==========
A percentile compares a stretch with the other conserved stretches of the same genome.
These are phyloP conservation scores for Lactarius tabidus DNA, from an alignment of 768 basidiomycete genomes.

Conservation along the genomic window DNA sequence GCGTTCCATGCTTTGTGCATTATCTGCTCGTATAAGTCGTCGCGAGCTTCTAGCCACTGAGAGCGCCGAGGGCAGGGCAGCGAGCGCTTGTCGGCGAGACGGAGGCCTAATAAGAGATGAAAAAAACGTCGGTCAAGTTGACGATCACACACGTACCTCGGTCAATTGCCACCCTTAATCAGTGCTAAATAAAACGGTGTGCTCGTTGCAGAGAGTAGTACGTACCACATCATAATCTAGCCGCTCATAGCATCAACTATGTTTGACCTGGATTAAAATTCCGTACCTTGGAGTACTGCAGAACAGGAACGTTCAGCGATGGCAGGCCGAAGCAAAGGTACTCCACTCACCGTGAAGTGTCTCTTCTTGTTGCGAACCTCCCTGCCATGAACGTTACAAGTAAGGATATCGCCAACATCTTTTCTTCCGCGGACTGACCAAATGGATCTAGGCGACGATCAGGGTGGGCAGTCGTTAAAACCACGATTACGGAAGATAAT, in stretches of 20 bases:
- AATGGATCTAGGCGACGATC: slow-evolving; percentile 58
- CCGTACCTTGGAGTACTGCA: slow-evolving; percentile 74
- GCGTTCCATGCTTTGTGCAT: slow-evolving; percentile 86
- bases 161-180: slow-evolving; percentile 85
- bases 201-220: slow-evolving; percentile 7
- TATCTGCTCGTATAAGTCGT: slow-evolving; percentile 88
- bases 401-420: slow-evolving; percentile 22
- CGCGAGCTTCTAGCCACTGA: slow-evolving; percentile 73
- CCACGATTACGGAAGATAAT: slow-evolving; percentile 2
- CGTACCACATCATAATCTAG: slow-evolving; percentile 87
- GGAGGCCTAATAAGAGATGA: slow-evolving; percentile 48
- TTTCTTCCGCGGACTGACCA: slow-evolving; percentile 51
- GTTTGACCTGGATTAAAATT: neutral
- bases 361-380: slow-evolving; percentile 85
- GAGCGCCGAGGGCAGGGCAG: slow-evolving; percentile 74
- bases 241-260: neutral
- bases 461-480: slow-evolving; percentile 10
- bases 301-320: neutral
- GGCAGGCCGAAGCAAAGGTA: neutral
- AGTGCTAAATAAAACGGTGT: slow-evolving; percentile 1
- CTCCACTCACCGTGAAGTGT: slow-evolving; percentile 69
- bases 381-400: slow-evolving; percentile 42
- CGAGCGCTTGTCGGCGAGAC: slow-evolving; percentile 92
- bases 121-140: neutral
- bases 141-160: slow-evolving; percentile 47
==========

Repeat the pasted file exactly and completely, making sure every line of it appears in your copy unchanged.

A percentile compares a stretch with the other conserved stretches of the same genome.
These are phyloP conservation scores for Lactarius tabidus DNA, from an alignment of 768 basidiomycete genomes.

Conservation along the genomic window DNA sequence GCGTTCCATGCTTTGTGCATTATCTGCTCGTATAAGTCGTCGCGAGCTTCTAGCCACTGAGAGCGCCGAGGGCAGGGCAGCGAGCGCTTGTCGGCGAGACGGAGGCCTAATAAGAGATGAAAAAAACGTCGGTCAAGTTGACGATCACACACGTACCTCGGTCAATTGCCACCCTTAATCAGTGCTAAATAAAACGGTGTGCTCGTTGCAGAGAGTAGTACGTACCACATCATAATCTAGCCGCTCATAGCATCAACTATGTTTGACCTGGATTAAAATTCCGTACCTTGGAGTACTGCAGAACAGGAACGTTCAGCGATGGCAGGCCGAAGCAAAGGTACTCCACTCACCGTGAAGTGTCTCTTCTTGTTGCGAACCTCCCTGCCATGAACGTTACAAGTAAGGATATCGCCAACATCTTTTCTTCCGCGGACTGACCAAATGGATCTAGGCGACGATCAGGGTGGGCAGTCGTTAAAACCACGATTACGGAAGATAAT, in stretches of 20 bases:
- AATGGATCTAGGCGACGATC: slow-evolving; percentile 58
- CCGTACCTTGGAGTACTGCA: slow-evolving; percentile 74
- GCGTTCCATGCTTTGTGCAT: slow-evolving; percentile 86
- bases 161-180: slow-evolving; percentile 85
- bases 201-220: slow-evolving; percentile 7
- TATCTGCTCGTATAAGTCGT: slow-evolving; percentile 88
- bases 401-420: slow-evolving; percentile 22
- CGCGAGCTTCTAGCCACTGA: slow-evolving; percentile 73
- CCACGATTACGGAAGATAAT: slow-evolving; percentile 2
- CGTACCACATCATAATCTAG: slow-evolving; percentile 87
- GGAGGCCTAATAAGAGATGA: slow-evolving; percentile 48
- TTTCTTCCGCGGACTGACCA: slow-evolving; percentile 51
- GTTTGACCTGGATTAAAATT: neutral
- bases 361-380: slow-evolving; percentile 85
- GAGCGCCGAGGGCAGGGCAG: slow-evolving; percentile 74
- bases 241-260: neutral
- bases 461-480: slow-evolving; percentile 10
- bases 301-320: neutral
- GGCAGGCCGAAGCAAAGGTA: neutral
- AGTGCTAAATAAAACGGTGT: slow-evolving; percentile 1
- CTCCACTCACCGTGAAGTGT: slow-evolving; percentile 69
- bases 381-400: slow-evolving; percentile 42
- CGAGCGCTTGTCGGCGAGAC: slow-evolving; percentile 92
- bases 121-140: neutral
- bases 141-160: slow-evolving; percentile 47